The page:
Earth Day Presentation

Elevating Population Dynamics and Family Planning in Environmental Dialogue

This Earth Day, we hosted Dr. Céline Delacroix, Director of the FP/Earth project with Population Institute.

Dr. Delacroix will present the findings from a 2023 journal article she wrote with Dr. Nkechi S. Owoo, a Ghanaian Health and Demographic Economist, that explores the perspectives of sub-Saharan African policymakers, researchers, and activists on the linkages between reproductive rights, population dynamics, and environmental sustainability.

Presentation Date: April 22nd, 2024

Director of FP/Earth Project, Population Institute

Dr. Céline Delacroix is a part-time professor at the University of Ottawa’s School of Health Sciences. She is the Director of the FP/Earth project with the Population Institute.

Her interdisciplinary research focuses on analyzing how family planning, population size, and environmental sustainability intersect and are perceived. She is looking for ways to harness these linkages to benefit reproductive rights and improve environmental sustainability.

She earned a PhD from the University of Ottawa, an MS from the Free University of Brussels (Belgium), and an LLB from Cardiff University (Wales, UK). Dr. Delacroix also served as Executive Director of several human rights and environmental civil society organizations, including the Conservation Council of New Brunswick and Ethiopiaid Canada.

Q+A

Questions from the audience, with responses from Dr. Céline Delacroix

Who are the stakeholders in your recent report?

Participants in the survey were selected based on the following criteria: (1) being a national of, or holding permanent residence in, a country located in sub-Saharan Africa; and (2) self-identification as working or being “active” in a field that is related to economic, social, or environmental development. “Active” here refers to individuals with a marked interest or concern in these areas of relevance. Participants were thus purposefully sourced from Listservs, personal and professional networks, and word-of-mouth communications, and they were encouraged to share the survey invitation within their own networks.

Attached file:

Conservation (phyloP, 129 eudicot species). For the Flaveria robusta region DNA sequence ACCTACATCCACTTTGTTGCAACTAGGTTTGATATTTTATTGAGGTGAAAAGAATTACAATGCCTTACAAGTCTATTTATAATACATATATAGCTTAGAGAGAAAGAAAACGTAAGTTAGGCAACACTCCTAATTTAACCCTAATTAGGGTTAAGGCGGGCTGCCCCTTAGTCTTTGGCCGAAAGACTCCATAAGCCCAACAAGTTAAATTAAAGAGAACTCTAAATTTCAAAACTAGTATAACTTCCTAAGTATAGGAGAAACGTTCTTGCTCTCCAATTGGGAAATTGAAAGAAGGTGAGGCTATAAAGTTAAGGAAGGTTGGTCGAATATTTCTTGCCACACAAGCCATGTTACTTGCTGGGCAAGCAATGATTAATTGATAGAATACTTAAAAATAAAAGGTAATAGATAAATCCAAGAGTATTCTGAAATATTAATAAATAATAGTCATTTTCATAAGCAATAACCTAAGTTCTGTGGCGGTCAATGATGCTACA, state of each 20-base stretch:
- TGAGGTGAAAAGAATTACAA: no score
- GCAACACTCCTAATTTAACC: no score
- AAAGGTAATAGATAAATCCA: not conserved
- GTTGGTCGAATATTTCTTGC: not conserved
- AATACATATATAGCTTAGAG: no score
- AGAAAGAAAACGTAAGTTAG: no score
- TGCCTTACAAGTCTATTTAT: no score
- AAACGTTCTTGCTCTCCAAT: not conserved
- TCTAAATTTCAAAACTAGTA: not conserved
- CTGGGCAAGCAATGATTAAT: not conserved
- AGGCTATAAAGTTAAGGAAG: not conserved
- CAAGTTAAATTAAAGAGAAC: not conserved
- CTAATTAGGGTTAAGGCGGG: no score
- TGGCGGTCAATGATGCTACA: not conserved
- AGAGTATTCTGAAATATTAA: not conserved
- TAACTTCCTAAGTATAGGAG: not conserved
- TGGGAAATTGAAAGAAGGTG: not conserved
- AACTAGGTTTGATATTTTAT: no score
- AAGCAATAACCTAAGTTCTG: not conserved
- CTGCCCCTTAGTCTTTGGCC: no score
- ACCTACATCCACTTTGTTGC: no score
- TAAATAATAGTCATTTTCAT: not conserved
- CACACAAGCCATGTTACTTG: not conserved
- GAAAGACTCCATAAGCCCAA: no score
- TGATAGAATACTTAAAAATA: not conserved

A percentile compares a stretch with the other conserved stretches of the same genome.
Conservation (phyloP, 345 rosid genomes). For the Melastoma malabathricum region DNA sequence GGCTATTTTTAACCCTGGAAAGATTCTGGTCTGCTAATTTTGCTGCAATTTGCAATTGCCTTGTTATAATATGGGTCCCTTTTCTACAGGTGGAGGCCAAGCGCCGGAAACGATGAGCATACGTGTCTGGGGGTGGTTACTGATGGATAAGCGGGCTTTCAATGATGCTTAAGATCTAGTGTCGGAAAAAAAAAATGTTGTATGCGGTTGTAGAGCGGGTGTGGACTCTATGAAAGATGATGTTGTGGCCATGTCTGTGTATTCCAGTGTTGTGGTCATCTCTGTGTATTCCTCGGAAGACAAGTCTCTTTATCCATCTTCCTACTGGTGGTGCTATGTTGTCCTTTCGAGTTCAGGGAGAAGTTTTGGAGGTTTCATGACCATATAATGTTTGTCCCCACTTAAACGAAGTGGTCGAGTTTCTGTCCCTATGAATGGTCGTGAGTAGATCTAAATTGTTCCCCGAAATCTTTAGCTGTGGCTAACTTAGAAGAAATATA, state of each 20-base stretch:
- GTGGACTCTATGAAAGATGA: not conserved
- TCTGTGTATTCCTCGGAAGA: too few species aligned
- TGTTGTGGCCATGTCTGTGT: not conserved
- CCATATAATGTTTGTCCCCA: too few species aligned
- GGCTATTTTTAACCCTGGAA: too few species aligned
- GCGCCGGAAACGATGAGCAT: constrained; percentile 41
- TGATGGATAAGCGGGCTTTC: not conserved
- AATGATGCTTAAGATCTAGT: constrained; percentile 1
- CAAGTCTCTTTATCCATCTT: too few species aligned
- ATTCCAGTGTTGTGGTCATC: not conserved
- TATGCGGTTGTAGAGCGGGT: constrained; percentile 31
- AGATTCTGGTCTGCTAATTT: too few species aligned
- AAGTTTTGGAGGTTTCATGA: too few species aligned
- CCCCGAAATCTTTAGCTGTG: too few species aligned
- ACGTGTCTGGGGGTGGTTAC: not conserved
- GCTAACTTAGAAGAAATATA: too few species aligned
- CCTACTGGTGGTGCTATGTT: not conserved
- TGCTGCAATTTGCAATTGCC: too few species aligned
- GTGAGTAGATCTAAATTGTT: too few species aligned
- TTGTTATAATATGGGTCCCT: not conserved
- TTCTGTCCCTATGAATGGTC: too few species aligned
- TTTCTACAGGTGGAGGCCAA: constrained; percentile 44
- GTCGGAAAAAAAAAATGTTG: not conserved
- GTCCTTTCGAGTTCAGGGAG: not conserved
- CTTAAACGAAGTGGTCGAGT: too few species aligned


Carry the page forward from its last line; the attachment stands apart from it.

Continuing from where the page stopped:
A conscious effort was made to reach out to a wide variety of experts in sub-Saharan Africa who would reflect a diversity of geographical, professional, and personal viewpoints. As such, the participant search was made by sector (academia, government, and nongovernmental organizations (NGOs)), disciplinary field (health, reproductive health and rights, environment, economics, gender, agriculture, and development), and geographical location. In our search, we made efforts to maximize the sample diversity by aiming to represent youth, women, and marginalized communities.

In total, we obtained 402 responses. Survey participants were given the opportunity to indicate their interest in a virtual follow-up interview online on the issues mentioned above. All participants who expressed an interest in the follow-up interview were contacted, and fourteen (14) virtual, in-depth, semi-structured interviews were conducted with those who responded to the invitation. Interviews were also conducted, in English and French, with stakeholders from sub-Saharan Africa who were present at the UN Convention on Biological Diversity COP15 meeting in Montreal in December 2022 (4 participants). In total, 18 interviews were conducted.

This is the link to the full paper if you would like to learn more:

Of the people who reacted with anger in your survey, do they tend to be men or women?

I chose not to analyze this emerging theme based on gender because the scope and objectives of the survey did not focus on examining demographic differences. I was also concerned that focusing on gender might overlook some of the more complex factors influencing emotional responses, such as the survey’s context or wording, which could provide more meaningful insights.

What are the best practices for addressing rapid population growth in regions that still experience high fertility rates, such as sub- Saharan Africa?

Invest in education, gender equity, and reproductive health and rights. Improve demographic literacy and encourage discussions on the social, economic, and environmental implications of rapid population growth. Promote programmatic approaches that address the intersectoral linkages at play here, such as the Population, Health, and Environment approach.